My Faith Story

A few weekends ago I had the opportunity to speak at a women’s retreat, and I started out by sharing my testimony – my story of faith. Today I thought I’d share it with you…


I grew up in a believing family, the oldest of five. I can’t really remember a time when I wasn’t aware of God and drawn to him. I loved being at our little Lutheran church where there was Vacation Bible School, and potlucks, and lots of relatives. I especially loved singing – hymns on Sundays, and praise songs accompanied by a guitar on Tuesday nights. The summer I was twelve years old I went to Lake Beauty Covenant Bible Camp with my friend, Gail, and it changed my life. I was already awed by God, but at camp I heard clearly the story of Jesus – how he loved me, and died for me, and wanted to be my friend, and I fell hard in love. To this day I associate the smell of pine and the breeze off a lake on a cool summer morning with Jesus wooing me to himself. And it wasn’t just Jesus I loved that summer at camp, but his people. So many people, kids and teens and adults all singing loud and clapping their hands, and hugging each other. A girl in my cabin who was older than me tried to curl my hair with a curling iron – it was as stick straight then as it is now. And my counselor gave me an elephant kiss. It’s funny the things you remember and how love has so many faces.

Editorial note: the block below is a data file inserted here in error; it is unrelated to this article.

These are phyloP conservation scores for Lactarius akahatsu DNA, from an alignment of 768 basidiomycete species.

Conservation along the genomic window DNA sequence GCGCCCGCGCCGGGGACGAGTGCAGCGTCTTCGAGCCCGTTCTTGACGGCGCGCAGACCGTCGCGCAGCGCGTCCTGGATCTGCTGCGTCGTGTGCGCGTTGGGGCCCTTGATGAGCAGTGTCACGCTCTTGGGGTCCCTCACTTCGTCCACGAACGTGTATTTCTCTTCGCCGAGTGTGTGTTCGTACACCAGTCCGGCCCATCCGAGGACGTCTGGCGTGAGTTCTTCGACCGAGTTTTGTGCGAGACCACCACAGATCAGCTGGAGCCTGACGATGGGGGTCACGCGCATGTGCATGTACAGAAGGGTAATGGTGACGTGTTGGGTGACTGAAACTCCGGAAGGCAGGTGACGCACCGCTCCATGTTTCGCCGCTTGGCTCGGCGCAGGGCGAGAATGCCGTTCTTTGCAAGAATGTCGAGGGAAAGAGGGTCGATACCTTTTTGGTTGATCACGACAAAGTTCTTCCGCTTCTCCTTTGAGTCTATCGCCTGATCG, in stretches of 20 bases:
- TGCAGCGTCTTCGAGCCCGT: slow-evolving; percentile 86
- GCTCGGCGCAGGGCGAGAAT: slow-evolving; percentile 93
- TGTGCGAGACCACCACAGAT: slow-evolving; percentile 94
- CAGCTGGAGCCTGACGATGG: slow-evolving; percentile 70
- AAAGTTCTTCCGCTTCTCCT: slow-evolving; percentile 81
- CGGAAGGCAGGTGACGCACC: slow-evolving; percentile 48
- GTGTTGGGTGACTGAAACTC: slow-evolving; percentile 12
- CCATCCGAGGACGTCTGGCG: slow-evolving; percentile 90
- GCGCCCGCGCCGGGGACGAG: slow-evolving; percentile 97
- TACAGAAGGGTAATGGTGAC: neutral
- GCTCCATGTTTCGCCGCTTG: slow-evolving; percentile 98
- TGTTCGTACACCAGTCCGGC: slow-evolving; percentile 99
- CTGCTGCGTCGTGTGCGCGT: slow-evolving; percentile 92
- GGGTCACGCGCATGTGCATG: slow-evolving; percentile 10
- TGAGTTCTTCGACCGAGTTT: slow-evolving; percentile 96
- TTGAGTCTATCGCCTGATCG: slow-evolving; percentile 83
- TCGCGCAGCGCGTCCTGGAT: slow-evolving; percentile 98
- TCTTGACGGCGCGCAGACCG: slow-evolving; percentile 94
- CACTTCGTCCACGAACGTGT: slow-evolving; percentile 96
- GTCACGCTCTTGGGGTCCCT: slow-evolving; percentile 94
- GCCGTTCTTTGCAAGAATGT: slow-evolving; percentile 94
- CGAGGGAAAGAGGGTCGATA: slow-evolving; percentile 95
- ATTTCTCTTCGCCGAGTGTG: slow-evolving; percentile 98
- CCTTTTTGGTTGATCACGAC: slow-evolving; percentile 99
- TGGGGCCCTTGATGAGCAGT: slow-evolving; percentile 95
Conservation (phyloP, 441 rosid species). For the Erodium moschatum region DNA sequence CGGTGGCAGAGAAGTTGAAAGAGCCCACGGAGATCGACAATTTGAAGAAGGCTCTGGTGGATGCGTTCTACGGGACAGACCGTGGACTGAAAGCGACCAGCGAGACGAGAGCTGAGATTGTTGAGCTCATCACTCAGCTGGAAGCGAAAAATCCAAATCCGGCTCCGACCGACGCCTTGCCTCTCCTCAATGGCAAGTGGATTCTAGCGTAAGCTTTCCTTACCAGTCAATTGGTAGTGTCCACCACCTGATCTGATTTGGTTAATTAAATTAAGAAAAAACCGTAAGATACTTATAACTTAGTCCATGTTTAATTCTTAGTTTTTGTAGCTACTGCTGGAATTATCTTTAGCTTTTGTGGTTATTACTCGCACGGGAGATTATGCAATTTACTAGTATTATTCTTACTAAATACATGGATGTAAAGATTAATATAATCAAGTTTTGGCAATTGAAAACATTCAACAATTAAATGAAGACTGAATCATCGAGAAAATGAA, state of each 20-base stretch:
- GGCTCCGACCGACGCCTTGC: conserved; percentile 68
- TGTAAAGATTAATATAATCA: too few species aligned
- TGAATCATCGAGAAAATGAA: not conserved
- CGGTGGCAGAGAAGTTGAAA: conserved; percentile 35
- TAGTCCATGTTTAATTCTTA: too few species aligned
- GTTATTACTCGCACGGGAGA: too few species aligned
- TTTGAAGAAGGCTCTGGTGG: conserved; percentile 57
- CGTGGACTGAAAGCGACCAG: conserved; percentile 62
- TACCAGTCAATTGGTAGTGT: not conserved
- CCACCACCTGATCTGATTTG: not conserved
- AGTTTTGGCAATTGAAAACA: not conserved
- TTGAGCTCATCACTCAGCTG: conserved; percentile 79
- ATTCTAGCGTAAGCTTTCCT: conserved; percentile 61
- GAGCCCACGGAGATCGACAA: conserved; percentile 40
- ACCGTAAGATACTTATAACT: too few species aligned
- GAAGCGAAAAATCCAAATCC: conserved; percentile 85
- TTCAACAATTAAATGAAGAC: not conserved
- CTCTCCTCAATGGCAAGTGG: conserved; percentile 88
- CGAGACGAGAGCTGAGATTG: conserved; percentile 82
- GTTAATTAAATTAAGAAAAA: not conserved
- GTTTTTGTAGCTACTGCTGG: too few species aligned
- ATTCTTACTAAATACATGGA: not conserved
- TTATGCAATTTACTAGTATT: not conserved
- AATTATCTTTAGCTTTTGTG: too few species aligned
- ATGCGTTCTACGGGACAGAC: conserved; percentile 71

I came down from the mountaintop that was camp just in time to start the seventh grade, and life in the valley was a mean old thing. I meant to share my Jesus love with my public school classmates, but I met a bit of resistance. Our school was all grades, 7-12 together on one wing of the building. And my most horrifying story is about the day someone planted a goat’s head in the girl’s bathroom. The same day someone put Gospel tracks in all the kids’ lockers. And later that day the rumor started about a Christian seventh-grader, Sonya, responsible for both, and someone came up with the nickname “Goat’s Head” and it about broke my heart… not just for a little while, but it followed me all the way up to my senior year of high school.

I’ve worked now in churches with teens for well over 25 years, and I hear stories all the time about kids being bullied, and I know because I’ve been there, the pain is real. I’ve always been grateful that instead of hurling me to dark places of regret, the torment sent me straight to Jesus. When He said He’d be my best friend that summer at camp, I took him at his word, and I held Him to it. I’d cry myself out in my pillow many nights, knowing He saw me and cared. I was in the eighth grade when my Campus Life leader, who was our school principal’s wife, read us Psalm 139, and I clung to His Word like a lifeline. He saw, and He knew, and He cared. And it was enough.